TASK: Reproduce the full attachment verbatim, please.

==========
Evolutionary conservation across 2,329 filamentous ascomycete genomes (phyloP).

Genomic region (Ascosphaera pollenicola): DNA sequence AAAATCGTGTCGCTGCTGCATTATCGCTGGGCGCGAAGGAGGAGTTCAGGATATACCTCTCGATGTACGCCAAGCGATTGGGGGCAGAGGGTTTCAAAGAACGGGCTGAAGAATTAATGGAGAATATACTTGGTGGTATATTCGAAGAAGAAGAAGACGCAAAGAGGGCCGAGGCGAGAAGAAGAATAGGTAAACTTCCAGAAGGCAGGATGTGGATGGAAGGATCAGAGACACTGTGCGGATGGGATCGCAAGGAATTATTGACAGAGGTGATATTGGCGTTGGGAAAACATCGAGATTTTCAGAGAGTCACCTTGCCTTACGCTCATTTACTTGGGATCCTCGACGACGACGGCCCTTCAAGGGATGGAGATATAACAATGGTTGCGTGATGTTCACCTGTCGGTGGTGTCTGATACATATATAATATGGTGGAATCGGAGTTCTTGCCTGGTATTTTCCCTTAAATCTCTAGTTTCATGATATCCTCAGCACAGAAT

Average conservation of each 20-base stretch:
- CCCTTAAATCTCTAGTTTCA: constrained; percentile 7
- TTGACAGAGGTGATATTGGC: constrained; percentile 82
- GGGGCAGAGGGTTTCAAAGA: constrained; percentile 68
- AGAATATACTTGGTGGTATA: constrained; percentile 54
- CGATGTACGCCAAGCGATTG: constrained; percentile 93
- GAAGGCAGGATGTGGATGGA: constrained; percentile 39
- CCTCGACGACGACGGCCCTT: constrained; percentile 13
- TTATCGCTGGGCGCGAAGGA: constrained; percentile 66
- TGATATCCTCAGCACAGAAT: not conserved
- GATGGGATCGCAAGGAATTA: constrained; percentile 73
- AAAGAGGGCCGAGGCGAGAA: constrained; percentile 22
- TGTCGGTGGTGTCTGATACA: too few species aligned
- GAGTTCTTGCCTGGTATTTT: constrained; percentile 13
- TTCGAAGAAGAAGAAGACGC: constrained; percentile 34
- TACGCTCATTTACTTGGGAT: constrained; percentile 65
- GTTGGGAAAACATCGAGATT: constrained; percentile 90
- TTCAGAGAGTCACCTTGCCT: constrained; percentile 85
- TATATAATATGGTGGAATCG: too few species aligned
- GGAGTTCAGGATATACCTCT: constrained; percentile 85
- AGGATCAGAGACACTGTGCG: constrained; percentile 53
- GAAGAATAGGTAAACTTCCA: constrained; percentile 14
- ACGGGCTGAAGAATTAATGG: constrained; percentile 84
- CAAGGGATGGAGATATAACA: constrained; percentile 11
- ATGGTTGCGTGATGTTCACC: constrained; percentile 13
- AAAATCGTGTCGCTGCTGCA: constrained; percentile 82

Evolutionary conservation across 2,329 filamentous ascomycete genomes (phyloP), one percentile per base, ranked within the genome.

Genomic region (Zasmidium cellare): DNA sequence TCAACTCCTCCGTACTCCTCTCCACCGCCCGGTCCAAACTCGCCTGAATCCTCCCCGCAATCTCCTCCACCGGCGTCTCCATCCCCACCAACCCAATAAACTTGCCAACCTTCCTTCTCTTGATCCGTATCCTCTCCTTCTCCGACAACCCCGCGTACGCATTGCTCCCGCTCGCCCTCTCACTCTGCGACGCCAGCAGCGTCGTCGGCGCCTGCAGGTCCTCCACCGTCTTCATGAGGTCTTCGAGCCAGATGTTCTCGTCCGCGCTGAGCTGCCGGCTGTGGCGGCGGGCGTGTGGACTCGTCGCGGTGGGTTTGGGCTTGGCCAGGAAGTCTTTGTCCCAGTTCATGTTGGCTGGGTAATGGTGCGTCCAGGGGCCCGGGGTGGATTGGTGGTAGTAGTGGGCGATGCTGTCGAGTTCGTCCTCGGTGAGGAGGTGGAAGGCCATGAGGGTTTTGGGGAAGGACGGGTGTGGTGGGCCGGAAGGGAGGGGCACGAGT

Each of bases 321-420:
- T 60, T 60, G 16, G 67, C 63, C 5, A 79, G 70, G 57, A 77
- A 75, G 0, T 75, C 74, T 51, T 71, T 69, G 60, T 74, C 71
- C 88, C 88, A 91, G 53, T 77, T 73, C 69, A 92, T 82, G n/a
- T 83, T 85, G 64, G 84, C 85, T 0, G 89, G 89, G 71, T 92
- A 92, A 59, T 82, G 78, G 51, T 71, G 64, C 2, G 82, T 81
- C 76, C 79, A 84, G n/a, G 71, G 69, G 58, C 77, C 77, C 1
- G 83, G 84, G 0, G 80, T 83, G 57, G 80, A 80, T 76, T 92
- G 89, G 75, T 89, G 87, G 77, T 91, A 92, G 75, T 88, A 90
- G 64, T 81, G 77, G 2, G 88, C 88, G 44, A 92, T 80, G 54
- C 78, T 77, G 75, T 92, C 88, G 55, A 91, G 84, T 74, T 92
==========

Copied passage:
Evolutionary conservation across 2,329 filamentous ascomycete genomes (phyloP).

Genomic region (Ascosphaera pollenicola): DNA sequence AAAATCGTGTCGCTGCTGCATTATCGCTGGGCGCGAAGGAGGAGTTCAGGATATACCTCTCGATGTACGCCAAGCGATTGGGGGCAGAGGGTTTCAAAGAACGGGCTGAAGAATTAATGGAGAATATACTTGGTGGTATATTCGAAGAAGAAGAAGACGCAAAGAGGGCCGAGGCGAGAAGAAGAATAGGTAAACTTCCAGAAGGCAGGATGTGGATGGAAGGATCAGAGACACTGTGCGGATGGGATCGCAAGGAATTATTGACAGAGGTGATATTGGCGTTGGGAAAACATCGAGATTTTCAGAGAGTCACCTTGCCTTACGCTCATTTACTTGGGATCCTCGACGACGACGGCCCTTCAAGGGATGGAGATATAACAATGGTTGCGTGATGTTCACCTGTCGGTGGTGTCTGATACATATATAATATGGTGGAATCGGAGTTCTTGCCTGGTATTTTCCCTTAAATCTCTAGTTTCATGATATCCTCAGCACAGAAT

Average conservation of each 20-base stretch:
- CCCTTAAATCTCTAGTTTCA: constrained; percentile 7
- TTGACAGAGGTGATATTGGC: constrained; percentile 82
- GGGGCAGAGGGTTTCAAAGA: constrained; percentile 68
- AGAATATACTTGGTGGTATA: constrained; percentile 54
- CGATGTACGCCAAGCGATTG: constrained; percentile 93
- GAAGGCAGGATGTGGATGGA: constrained; percentile 39
- CCTCGACGACGACGGCCCTT: constrained; percentile 13
- TTATCGCTGGGCGCGAAGGA: constrained; percentile 66
- TGATATCCTCAGCACAGAAT: not conserved
- GATGGGATCGCAAGGAATTA: constrained; percentile 73
- AAAGAGGGCCGAGGCGAGAA: constrained; percentile 22
- TGTCGGTGGTGTCTGATACA: too few species aligned
- GAGTTCTTGCCTGGTATTTT: constrained; percentile 13
- TTCGAAGAAGAAGAAGACGC: constrained; percentile 34
- TACGCTCATTTACTTGGGAT: constrained; percentile 65
- GTTGGGAAAACATCGAGATT: constrained; percentile 90
- TTCAGAGAGTCACCTTGCCT: constrained; percentile 85
- TATATAATATGGTGGAATCG: too few species aligned
- GGAGTTCAGGATATACCTCT: constrained; percentile 85
- AGGATCAGAGACACTGTGCG: constrained; percentile 53
- GAAGAATAGGTAAACTTCCA: constrained; percentile 14
- ACGGGCTGAAGAATTAATGG: constrained; percentile 84
- CAAGGGATGGAGATATAACA: constrained; percentile 11
- ATGGTTGCGTGATGTTCACC: constrained; percentile 13
- AAAATCGTGTCGCTGCTGCA: constrained; percentile 82

Evolutionary conservation across 2,329 filamentous ascomycete genomes (phyloP), one percentile per base, ranked within the genome.

Genomic region (Zasmidium cellare): DNA sequence TCAACTCCTCCGTACTCCTCTCCACCGCCCGGTCCAAACTCGCCTGAATCCTCCCCGCAATCTCCTCCACCGGCGTCTCCATCCCCACCAACCCAATAAACTTGCCAACCTTCCTTCTCTTGATCCGTATCCTCTCCTTCTCCGACAACCCCGCGTACGCATTGCTCCCGCTCGCCCTCTCACTCTGCGACGCCAGCAGCGTCGTCGGCGCCTGCAGGTCCTCCACCGTCTTCATGAGGTCTTCGAGCCAGATGTTCTCGTCCGCGCTGAGCTGCCGGCTGTGGCGGCGGGCGTGTGGACTCGTCGCGGTGGGTTTGGGCTTGGCCAGGAAGTCTTTGTCCCAGTTCATGTTGGCTGGGTAATGGTGCGTCCAGGGGCCCGGGGTGGATTGGTGGTAGTAGTGGGCGATGCTGTCGAGTTCGTCCTCGGTGAGGAGGTGGAAGGCCATGAGGGTTTTGGGGAAGGACGGGTGTGGTGGGCCGGAAGGGAGGGGCACGAGT

Each of bases 321-420:
- T 60, T 60, G 16, G 67, C 63, C 5, A 79, G 70, G 57, A 77
- A 75, G 0, T 75, C 74, T 51, T 71, T 69, G 60, T 74, C 71
- C 88, C 88, A 91, G 53, T 77, T 73, C 69, A 92, T 82, G n/a
- T 83, T 85, G 64, G 84, C 85, T 0, G 89, G 89, G 71, T 92
- A 92, A 59, T 82, G 78, G 51, T 71, G 64, C 2, G 82, T 81
- C 76, C 79, A 84, G n/a, G 71, G 69, G 58, C 77, C 77, C 1
- G 83, G 84, G 0, G 80, T 83, G 57, G 80, A 80, T 76, T 92
- G 89, G 75, T 89, G 87, G 77, T 91, A 92, G 75, T 88, A 90
- G 64, T 81, G 77, G 2, G 88, C 88, G 44, A 92, T 80, G 54
- C 78, T 77, G 75, T 92, C 88, G 55, A 91, G 84, T 74, T 92